A “UNIQUE” set of trenches used as a practice battlefield for soldiers heading to the front line in the First World War have been discovered overgrown and forgotten in a British coastal town.
Television historian Dan Snow has heralded the find on heathland in Gosport, Hampshire, as a significant reminder of the efforts made by the UK as it headed to war 100 years ago.
The site, which is the size of 17 football pitches, contains two sets of opposing trench systems, each with a 200 metre-long (660ft) front line, supply trenches and dug outs with a no man’s land in between the two sides. It was discovered a few months ago by Rob Harper, a conservation officer with Gosport Borough Council, who spotted a set of strange lines on an aerial photograph from the 1950s and went to investigate.
Mr Harper said: “I was looking for something else, I was looking for Second World War pillboxes and features associated with an airfield nearby and I came across this 1951 plan in the office of this area in Gosport and I couldn’t believe it because in one corner of this plan was your absolutely classic First World War trench systems – it’s quite jaw-dropping really, we are talking about an area of 500 metres by 500 metres.”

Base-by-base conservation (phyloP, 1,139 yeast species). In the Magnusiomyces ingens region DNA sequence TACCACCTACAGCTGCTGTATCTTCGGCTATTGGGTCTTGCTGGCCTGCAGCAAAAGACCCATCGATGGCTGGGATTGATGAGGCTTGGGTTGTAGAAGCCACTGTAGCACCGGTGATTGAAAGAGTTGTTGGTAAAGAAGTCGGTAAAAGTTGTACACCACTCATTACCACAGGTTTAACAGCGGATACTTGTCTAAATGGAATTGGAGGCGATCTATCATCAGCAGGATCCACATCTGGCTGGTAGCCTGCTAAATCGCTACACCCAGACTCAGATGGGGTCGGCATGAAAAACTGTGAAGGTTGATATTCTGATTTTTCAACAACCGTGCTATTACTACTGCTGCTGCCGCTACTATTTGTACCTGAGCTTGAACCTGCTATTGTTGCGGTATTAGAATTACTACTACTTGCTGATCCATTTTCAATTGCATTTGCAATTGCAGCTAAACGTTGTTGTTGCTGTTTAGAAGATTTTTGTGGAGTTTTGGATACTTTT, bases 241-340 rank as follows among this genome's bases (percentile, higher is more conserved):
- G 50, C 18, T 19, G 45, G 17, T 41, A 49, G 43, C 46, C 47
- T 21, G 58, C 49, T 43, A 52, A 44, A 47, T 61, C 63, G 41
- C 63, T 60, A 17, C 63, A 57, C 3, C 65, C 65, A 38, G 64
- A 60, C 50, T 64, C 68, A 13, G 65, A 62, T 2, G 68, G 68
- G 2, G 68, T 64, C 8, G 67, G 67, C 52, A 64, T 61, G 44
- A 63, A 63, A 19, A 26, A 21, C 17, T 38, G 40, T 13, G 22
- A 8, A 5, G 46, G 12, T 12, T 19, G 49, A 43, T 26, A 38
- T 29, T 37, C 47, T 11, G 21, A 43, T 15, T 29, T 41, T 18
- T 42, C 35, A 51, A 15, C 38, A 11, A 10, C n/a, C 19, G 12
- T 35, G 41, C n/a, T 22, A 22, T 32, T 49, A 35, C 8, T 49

He continued: “This is something that seems to be quite unique, we are at a time when we had our eyes on the western front, and that will continue to be case and rightly so, almost forgetting that on the home front there were many tens of thousands of men coming through sites like this, training ready to go straight out. You are only 48 hours from the trenches here, if not less.
“Also, I am aware they were actually experimenting and thinking about how they develop the trench systems and this may well be to do with that, it was a constantly moving science.”
Mr Snow, who is president of the Council for British Archaeology, said: “What strikes me about this, to be honest, is the scale of it, I never thought I would see something this large in the UK.
“To have the enemy and front lines, to have second lines, communication trenches, it’s an entire replica World War One battlefield.
“It shows how serious they took the business of training and how serious it was here, they had to send the guys out to France ready to do the hardest of tasks, something no-one had done before, that is to defeat the German army when they were dug in, they had deep trenches, they had pre-sited artillery, machine guns and how to break that deadlock, the answer is right here in front of us.”